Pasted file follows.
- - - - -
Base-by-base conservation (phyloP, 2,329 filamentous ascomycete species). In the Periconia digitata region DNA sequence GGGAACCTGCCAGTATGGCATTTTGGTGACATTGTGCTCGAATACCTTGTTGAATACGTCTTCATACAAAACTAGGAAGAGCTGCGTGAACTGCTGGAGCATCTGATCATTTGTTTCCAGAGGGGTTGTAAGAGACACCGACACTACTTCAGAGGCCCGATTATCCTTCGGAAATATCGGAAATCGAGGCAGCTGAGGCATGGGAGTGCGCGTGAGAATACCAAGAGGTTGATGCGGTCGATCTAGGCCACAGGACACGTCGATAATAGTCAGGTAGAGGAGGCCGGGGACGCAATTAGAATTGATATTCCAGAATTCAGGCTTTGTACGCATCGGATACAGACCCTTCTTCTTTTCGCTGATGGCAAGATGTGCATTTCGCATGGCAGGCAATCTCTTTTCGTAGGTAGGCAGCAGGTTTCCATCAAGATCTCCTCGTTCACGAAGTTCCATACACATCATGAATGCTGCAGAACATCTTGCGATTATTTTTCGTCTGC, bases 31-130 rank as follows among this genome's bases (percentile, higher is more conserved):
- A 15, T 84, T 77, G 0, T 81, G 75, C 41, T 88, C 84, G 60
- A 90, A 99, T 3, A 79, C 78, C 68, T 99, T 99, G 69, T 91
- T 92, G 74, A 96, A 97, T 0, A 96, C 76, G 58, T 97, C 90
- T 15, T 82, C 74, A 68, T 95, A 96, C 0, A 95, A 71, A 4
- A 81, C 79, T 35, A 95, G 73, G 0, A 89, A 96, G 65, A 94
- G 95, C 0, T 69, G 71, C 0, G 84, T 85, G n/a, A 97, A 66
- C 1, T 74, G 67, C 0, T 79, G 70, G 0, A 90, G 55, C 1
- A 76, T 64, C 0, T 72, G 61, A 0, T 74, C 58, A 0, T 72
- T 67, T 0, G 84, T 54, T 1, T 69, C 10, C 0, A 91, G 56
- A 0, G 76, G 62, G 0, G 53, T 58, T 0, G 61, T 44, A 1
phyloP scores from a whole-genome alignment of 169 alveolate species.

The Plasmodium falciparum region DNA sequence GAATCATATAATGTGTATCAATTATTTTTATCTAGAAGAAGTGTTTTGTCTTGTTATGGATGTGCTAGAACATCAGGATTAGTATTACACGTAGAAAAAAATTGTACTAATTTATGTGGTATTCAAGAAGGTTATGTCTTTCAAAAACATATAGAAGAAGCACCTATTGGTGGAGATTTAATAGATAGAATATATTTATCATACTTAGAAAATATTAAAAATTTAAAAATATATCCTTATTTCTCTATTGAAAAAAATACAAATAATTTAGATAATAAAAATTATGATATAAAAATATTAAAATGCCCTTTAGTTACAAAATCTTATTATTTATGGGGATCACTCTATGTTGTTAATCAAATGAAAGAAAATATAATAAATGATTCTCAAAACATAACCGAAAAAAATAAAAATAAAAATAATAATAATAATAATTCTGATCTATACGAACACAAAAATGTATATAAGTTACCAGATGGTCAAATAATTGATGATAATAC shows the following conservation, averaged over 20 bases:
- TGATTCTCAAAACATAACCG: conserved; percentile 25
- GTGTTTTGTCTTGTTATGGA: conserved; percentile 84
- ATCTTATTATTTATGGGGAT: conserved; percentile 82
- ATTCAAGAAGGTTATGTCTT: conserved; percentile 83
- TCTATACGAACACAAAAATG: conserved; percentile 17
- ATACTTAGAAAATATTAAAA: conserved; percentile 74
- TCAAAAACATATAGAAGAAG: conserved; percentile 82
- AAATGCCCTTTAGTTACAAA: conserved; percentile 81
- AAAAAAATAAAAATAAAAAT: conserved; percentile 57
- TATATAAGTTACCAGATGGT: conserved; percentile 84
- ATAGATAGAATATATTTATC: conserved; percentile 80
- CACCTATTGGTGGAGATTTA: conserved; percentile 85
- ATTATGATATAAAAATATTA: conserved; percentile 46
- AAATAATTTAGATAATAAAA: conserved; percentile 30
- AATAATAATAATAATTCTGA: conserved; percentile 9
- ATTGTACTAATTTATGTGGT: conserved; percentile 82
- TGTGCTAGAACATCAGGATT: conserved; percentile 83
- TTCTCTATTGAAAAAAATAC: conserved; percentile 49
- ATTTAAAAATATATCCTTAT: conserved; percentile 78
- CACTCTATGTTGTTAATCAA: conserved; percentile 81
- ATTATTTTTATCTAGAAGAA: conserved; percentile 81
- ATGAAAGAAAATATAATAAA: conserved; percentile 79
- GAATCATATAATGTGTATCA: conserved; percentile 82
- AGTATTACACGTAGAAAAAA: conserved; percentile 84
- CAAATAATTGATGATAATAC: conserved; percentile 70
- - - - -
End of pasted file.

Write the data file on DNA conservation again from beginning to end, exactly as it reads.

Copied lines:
Base-by-base conservation (phyloP, 2,329 filamentous ascomycete species). In the Periconia digitata region DNA sequence GGGAACCTGCCAGTATGGCATTTTGGTGACATTGTGCTCGAATACCTTGTTGAATACGTCTTCATACAAAACTAGGAAGAGCTGCGTGAACTGCTGGAGCATCTGATCATTTGTTTCCAGAGGGGTTGTAAGAGACACCGACACTACTTCAGAGGCCCGATTATCCTTCGGAAATATCGGAAATCGAGGCAGCTGAGGCATGGGAGTGCGCGTGAGAATACCAAGAGGTTGATGCGGTCGATCTAGGCCACAGGACACGTCGATAATAGTCAGGTAGAGGAGGCCGGGGACGCAATTAGAATTGATATTCCAGAATTCAGGCTTTGTACGCATCGGATACAGACCCTTCTTCTTTTCGCTGATGGCAAGATGTGCATTTCGCATGGCAGGCAATCTCTTTTCGTAGGTAGGCAGCAGGTTTCCATCAAGATCTCCTCGTTCACGAAGTTCCATACACATCATGAATGCTGCAGAACATCTTGCGATTATTTTTCGTCTGC, bases 31-130 rank as follows among this genome's bases (percentile, higher is more conserved):
- A 15, T 84, T 77, G 0, T 81, G 75, C 41, T 88, C 84, G 60
- A 90, A 99, T 3, A 79, C 78, C 68, T 99, T 99, G 69, T 91
- T 92, G 74, A 96, A 97, T 0, A 96, C 76, G 58, T 97, C 90
- T 15, T 82, C 74, A 68, T 95, A 96, C 0, A 95, A 71, A 4
- A 81, C 79, T 35, A 95, G 73, G 0, A 89, A 96, G 65, A 94
- G 95, C 0, T 69, G 71, C 0, G 84, T 85, G n/a, A 97, A 66
- C 1, T 74, G 67, C 0, T 79, G 70, G 0, A 90, G 55, C 1
- A 76, T 64, C 0, T 72, G 61, A 0, T 74, C 58, A 0, T 72
- T 67, T 0, G 84, T 54, T 1, T 69, C 10, C 0, A 91, G 56
- A 0, G 76, G 62, G 0, G 53, T 58, T 0, G 61, T 44, A 1
phyloP scores from a whole-genome alignment of 169 alveolate species.

The Plasmodium falciparum region DNA sequence GAATCATATAATGTGTATCAATTATTTTTATCTAGAAGAAGTGTTTTGTCTTGTTATGGATGTGCTAGAACATCAGGATTAGTATTACACGTAGAAAAAAATTGTACTAATTTATGTGGTATTCAAGAAGGTTATGTCTTTCAAAAACATATAGAAGAAGCACCTATTGGTGGAGATTTAATAGATAGAATATATTTATCATACTTAGAAAATATTAAAAATTTAAAAATATATCCTTATTTCTCTATTGAAAAAAATACAAATAATTTAGATAATAAAAATTATGATATAAAAATATTAAAATGCCCTTTAGTTACAAAATCTTATTATTTATGGGGATCACTCTATGTTGTTAATCAAATGAAAGAAAATATAATAAATGATTCTCAAAACATAACCGAAAAAAATAAAAATAAAAATAATAATAATAATAATTCTGATCTATACGAACACAAAAATGTATATAAGTTACCAGATGGTCAAATAATTGATGATAATAC shows the following conservation, averaged over 20 bases:
- TGATTCTCAAAACATAACCG: conserved; percentile 25
- GTGTTTTGTCTTGTTATGGA: conserved; percentile 84
- ATCTTATTATTTATGGGGAT: conserved; percentile 82
- ATTCAAGAAGGTTATGTCTT: conserved; percentile 83
- TCTATACGAACACAAAAATG: conserved; percentile 17
- ATACTTAGAAAATATTAAAA: conserved; percentile 74
- TCAAAAACATATAGAAGAAG: conserved; percentile 82
- AAATGCCCTTTAGTTACAAA: conserved; percentile 81
- AAAAAAATAAAAATAAAAAT: conserved; percentile 57
- TATATAAGTTACCAGATGGT: conserved; percentile 84
- ATAGATAGAATATATTTATC: conserved; percentile 80
- CACCTATTGGTGGAGATTTA: conserved; percentile 85
- ATTATGATATAAAAATATTA: conserved; percentile 46
- AAATAATTTAGATAATAAAA: conserved; percentile 30
- AATAATAATAATAATTCTGA: conserved; percentile 9
- ATTGTACTAATTTATGTGGT: conserved; percentile 82
- TGTGCTAGAACATCAGGATT: conserved; percentile 83
- TTCTCTATTGAAAAAAATAC: conserved; percentile 49
- ATTTAAAAATATATCCTTAT: conserved; percentile 78
- CACTCTATGTTGTTAATCAA: conserved; percentile 81
- ATTATTTTTATCTAGAAGAA: conserved; percentile 81
- ATGAAAGAAAATATAATAAA: conserved; percentile 79
- GAATCATATAATGTGTATCA: conserved; percentile 82
- AGTATTACACGTAGAAAAAA: conserved; percentile 84
- CAAATAATTGATGATAATAC: conserved; percentile 70